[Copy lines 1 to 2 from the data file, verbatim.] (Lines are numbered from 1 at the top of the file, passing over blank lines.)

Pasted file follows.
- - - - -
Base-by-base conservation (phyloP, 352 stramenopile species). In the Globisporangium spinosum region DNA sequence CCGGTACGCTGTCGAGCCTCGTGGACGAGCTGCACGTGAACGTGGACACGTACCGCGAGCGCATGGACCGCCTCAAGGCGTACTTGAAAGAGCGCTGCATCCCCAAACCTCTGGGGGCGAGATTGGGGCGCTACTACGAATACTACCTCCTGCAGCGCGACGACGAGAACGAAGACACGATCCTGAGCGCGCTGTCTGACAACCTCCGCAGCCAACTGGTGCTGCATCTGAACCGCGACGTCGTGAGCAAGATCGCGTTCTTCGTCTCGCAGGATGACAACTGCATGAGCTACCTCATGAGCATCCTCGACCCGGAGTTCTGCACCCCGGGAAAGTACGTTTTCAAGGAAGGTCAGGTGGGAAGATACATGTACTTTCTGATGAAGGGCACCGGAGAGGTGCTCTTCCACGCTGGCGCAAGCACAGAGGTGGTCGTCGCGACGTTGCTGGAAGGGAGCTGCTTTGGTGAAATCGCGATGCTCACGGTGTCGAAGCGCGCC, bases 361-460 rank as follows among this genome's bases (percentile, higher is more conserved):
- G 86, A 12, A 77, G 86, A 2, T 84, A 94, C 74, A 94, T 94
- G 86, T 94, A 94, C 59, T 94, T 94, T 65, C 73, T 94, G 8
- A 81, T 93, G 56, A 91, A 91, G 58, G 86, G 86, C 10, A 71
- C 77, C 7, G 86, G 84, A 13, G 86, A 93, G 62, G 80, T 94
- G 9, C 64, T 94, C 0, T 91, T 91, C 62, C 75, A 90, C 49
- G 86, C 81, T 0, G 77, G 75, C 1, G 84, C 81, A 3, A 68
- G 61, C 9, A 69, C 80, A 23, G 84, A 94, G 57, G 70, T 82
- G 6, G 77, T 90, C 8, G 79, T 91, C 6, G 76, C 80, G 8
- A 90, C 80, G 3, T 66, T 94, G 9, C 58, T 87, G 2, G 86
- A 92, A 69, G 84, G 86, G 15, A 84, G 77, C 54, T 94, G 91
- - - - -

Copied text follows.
Base-by-base conservation (phyloP, 352 stramenopile species). In the Globisporangium spinosum region DNA sequence CCGGTACGCTGTCGAGCCTCGTGGACGAGCTGCACGTGAACGTGGACACGTACCGCGAGCGCATGGACCGCCTCAAGGCGTACTTGAAAGAGCGCTGCATCCCCAAACCTCTGGGGGCGAGATTGGGGCGCTACTACGAATACTACCTCCTGCAGCGCGACGACGAGAACGAAGACACGATCCTGAGCGCGCTGTCTGACAACCTCCGCAGCCAACTGGTGCTGCATCTGAACCGCGACGTCGTGAGCAAGATCGCGTTCTTCGTCTCGCAGGATGACAACTGCATGAGCTACCTCATGAGCATCCTCGACCCGGAGTTCTGCACCCCGGGAAAGTACGTTTTCAAGGAAGGTCAGGTGGGAAGATACATGTACTTTCTGATGAAGGGCACCGGAGAGGTGCTCTTCCACGCTGGCGCAAGCACAGAGGTGGTCGTCGCGACGTTGCTGGAAGGGAGCTGCTTTGGTGAAATCGCGATGCTCACGGTGTCGAAGCGCGCC, bases 361-460 rank as follows among this genome's bases (percentile, higher is more conserved):
- G 86, A 12, A 77, G 86, A 2, T 84, A 94, C 74, A 94, T 94